Mexico and Mr Trump: What will happen to trade ties?
- 4 January 2017
- From the section Business
Mexico is being blamed by President-elect Donald Trump for taking jobs from the US.
He's been putting pressure on US companies not to move jobs south, and this week Ford announced it was investing in its factory in Michigan rather than building a new plant in Mexico.
During his election campaign, Mr Trump threatened to rip up Nafta, the free trade agreement between Canada, the US and Mexico, which has been in place for 23 years.
But what impact has Nafta had in Mexico, and what would its potential demise mean for the country?
In a leafy square in Mexico City on a warm December evening a group of excited children are hitting a brightly coloured pinata stuffed with sweets. A fellow passer-by explains to me that pinatas are a Mexican tradition, particularly at Christmas and birthdays.
However, Mexicans also like pinatas "in the shape of everything we want to hit", he says. "The latest trend is Donald Trump pinatas," he adds.
Mr Trump is not popular in Mexico. He was incredibly rude about Mexicans during his election campaign, and at a time when the world seems to be turning away from free trade he threatened to end the North American Free Trade Agreement (Nafta) between the US, Mexico and Canada.
The important thing about Nafta is that companies importing and exporting between the three countries pay no tariffs. Mr Trump believes it's been bad for the US as cheaper Mexican labour has meant some US manufacturers have moved production across the border, resulting in job losses at home.
Nafta was implemented in 1994 and over the past 23 years Mexico has grown as a manufacturing hub. Today the United States and Mexico trade over $500bn (£400bn) in goods and services a year, equal to about $1.5bn a day. Mexico is the US's second-biggest export market, and the US is Mexico's largest.
Red Sun Farms, a large vegetable-growing firm in central Mexico, depends on the free trade agreement. Its managing director, Thierry Legros, shows me into a vast greenhouse, 200m long, with row upon row of tomato plants. The company also grows peppers and exports 90% of its crop to the US and Canada.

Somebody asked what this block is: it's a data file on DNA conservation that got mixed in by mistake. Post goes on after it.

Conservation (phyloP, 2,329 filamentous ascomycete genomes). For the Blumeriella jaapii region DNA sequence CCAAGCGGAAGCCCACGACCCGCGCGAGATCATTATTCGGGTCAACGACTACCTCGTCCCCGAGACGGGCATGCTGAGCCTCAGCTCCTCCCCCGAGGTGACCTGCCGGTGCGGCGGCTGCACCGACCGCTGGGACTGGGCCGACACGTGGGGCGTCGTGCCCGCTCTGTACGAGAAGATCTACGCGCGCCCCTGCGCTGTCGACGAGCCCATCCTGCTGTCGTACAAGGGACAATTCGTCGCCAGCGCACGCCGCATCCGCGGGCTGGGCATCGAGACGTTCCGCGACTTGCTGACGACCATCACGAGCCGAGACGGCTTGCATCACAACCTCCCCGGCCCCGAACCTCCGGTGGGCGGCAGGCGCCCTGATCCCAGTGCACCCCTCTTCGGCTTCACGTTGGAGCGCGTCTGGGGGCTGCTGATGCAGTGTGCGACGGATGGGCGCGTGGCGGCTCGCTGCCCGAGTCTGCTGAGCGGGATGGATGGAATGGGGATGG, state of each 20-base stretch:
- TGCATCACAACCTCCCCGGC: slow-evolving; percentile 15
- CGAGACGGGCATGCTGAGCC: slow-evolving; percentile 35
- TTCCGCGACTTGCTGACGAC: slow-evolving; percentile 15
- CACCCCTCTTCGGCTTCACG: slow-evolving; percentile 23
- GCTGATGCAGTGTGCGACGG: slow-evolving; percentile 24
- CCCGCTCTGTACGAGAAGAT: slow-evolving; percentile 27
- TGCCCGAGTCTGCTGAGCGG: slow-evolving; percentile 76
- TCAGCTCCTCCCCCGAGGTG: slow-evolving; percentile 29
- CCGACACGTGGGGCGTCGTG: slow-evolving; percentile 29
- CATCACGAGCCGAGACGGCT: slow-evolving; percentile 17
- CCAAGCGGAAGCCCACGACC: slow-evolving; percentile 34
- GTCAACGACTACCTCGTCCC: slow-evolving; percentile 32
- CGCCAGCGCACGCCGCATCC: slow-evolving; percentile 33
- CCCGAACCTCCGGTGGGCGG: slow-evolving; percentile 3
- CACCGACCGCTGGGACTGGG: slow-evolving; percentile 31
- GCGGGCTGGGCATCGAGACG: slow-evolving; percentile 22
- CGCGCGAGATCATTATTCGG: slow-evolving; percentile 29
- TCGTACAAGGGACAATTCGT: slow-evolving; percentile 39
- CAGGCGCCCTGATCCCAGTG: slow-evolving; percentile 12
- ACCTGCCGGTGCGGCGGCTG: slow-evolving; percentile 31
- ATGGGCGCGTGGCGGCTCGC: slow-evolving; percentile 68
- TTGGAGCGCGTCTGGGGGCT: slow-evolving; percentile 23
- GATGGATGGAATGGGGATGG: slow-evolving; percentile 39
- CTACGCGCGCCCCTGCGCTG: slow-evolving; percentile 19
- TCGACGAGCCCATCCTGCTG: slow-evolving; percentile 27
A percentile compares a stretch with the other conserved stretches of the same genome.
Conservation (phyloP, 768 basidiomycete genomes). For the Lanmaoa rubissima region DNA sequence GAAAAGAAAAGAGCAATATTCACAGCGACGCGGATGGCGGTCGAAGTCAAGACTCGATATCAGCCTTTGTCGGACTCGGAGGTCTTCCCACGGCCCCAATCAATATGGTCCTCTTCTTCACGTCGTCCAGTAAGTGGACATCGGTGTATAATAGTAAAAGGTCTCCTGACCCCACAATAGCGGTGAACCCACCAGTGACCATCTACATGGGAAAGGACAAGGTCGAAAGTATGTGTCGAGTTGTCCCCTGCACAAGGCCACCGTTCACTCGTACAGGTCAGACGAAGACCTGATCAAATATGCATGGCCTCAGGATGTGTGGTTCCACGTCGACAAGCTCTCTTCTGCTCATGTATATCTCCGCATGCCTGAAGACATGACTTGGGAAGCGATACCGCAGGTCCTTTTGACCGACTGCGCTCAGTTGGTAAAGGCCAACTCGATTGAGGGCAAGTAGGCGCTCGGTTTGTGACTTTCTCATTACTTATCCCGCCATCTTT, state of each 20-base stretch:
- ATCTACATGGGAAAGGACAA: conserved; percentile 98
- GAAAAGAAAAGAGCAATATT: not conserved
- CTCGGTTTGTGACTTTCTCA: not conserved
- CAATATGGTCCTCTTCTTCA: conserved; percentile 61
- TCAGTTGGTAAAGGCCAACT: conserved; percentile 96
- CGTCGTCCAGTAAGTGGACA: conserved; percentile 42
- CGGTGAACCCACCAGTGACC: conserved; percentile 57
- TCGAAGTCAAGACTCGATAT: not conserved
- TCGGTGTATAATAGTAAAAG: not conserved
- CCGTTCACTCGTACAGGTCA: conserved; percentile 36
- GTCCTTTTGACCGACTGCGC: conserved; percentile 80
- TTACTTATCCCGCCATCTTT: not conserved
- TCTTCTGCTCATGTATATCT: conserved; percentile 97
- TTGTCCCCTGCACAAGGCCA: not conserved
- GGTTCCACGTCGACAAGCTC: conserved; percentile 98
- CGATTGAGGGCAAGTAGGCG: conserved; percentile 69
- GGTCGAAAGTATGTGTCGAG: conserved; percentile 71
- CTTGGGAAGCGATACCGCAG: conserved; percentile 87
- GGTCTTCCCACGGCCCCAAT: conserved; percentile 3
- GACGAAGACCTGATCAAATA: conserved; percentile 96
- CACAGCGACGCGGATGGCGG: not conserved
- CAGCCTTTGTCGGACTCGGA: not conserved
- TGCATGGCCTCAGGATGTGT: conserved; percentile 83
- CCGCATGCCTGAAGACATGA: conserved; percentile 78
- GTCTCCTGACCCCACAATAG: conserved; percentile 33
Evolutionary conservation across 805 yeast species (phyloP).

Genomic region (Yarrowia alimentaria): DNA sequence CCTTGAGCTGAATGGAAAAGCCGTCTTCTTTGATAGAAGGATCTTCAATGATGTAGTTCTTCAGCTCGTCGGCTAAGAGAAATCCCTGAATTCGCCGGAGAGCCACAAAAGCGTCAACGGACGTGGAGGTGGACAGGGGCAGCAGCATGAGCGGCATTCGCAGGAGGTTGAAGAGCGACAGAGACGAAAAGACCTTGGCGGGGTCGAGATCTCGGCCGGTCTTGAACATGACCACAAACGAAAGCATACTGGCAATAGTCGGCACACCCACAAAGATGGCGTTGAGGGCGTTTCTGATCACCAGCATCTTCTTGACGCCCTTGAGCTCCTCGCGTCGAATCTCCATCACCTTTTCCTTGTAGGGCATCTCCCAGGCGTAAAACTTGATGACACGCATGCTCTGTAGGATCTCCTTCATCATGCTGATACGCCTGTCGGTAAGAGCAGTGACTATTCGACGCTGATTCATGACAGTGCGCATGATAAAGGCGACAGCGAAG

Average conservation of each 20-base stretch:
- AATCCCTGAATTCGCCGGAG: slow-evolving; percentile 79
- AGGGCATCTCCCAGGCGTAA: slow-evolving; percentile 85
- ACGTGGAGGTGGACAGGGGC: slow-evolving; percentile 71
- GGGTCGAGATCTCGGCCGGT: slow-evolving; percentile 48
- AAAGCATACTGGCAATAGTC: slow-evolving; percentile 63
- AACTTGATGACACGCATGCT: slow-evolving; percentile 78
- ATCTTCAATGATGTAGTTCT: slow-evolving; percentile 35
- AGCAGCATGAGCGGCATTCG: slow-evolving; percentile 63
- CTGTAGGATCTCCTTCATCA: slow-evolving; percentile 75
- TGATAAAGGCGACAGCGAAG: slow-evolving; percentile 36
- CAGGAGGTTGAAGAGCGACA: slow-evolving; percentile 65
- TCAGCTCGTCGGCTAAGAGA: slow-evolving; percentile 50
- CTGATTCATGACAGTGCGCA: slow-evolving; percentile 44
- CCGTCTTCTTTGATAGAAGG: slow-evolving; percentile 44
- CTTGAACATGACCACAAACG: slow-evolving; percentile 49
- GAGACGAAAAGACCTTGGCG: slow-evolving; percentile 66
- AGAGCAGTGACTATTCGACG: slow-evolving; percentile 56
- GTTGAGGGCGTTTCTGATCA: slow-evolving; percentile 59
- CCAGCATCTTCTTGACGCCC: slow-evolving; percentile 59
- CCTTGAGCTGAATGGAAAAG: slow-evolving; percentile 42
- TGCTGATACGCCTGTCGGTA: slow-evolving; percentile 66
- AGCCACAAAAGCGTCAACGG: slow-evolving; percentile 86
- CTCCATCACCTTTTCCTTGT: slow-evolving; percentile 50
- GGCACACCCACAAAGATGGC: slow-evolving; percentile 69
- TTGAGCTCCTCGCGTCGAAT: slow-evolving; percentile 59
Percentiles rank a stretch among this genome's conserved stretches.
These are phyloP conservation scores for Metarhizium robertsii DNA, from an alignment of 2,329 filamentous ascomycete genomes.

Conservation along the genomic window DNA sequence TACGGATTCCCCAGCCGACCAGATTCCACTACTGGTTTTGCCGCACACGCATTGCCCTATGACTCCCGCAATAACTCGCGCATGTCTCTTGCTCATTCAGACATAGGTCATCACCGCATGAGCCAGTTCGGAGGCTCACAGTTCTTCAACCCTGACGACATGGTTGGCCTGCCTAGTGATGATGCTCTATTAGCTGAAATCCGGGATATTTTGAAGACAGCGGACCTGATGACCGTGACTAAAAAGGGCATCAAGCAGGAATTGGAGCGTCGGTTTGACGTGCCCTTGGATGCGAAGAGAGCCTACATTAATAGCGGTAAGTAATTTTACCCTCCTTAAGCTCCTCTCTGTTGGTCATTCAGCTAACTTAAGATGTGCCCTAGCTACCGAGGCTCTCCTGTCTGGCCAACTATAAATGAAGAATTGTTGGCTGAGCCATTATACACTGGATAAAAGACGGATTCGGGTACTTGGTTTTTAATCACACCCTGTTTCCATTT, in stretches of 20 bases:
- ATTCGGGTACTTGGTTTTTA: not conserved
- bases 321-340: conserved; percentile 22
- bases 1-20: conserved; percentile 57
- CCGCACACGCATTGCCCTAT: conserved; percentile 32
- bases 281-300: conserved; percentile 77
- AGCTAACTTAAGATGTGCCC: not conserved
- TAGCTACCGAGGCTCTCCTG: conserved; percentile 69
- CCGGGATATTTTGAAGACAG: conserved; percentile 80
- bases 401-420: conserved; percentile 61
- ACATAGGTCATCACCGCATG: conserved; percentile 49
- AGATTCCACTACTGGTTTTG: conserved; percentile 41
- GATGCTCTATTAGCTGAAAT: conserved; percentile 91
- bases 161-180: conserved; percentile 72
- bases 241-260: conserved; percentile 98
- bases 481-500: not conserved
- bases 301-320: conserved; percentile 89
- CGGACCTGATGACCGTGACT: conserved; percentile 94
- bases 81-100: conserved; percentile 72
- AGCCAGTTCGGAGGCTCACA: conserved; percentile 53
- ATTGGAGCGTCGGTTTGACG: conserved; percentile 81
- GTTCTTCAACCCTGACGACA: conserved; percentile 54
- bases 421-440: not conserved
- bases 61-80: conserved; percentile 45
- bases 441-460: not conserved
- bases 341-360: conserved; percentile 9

So what would it mean if Mr Trump repealed the Nafta agreement completely with its tariff-free trading? "We might need to close the whole company," Thierry tells me. "It would be around 3,000 direct jobs, so with all the indirect that's quite a lot, probably double that."
Outside Thierry's office three flags flutter in the wind - one for each Nafta country.
Red Sun Farms even owns a farm in the US and sends Mexican workers over there. However, there's a stark wage differential, with pay significantly higher in the US.
"Right now with the exchange rate that's huge," Thierry explains, "it's about one to eight, one to 10."
As well as enabling Mexico to export freely, Nafta also opened the door to US imports, giving Mexican consumers much greater choice.
"It was an achievement, it was against history," says economic consultant Luis de la Calle, who was one of the negotiators of the free trade agreement.
"Most Mexicans thought that it was impossible or not convenient to have a strategic association with the US, and many people in the US never thought that Mexico could be their partner."
Find out more
You can listen to In Business: Mexico and Mr Trump on BBC Radio 4 at 20:30 GMT on Thursday, 5 January and at 21:30 GMT on Sunday, 8 January.
Increased demand, as a result of free trade, forced Mexican manufacturers to improve quality.
Luis de la Calle says that before Nafta Mexico had three producers of TV sets, and the quality was "awful". But today, Mexico is "the largest manufacturer of TV sets in the world". They are exported and are "high quality, completely different from the protected market we had before".
Mexico is now a centre of manufacturing for overseas companies, such as the motor industry. General Motors and Ford both have factories in Mexico as well as the US.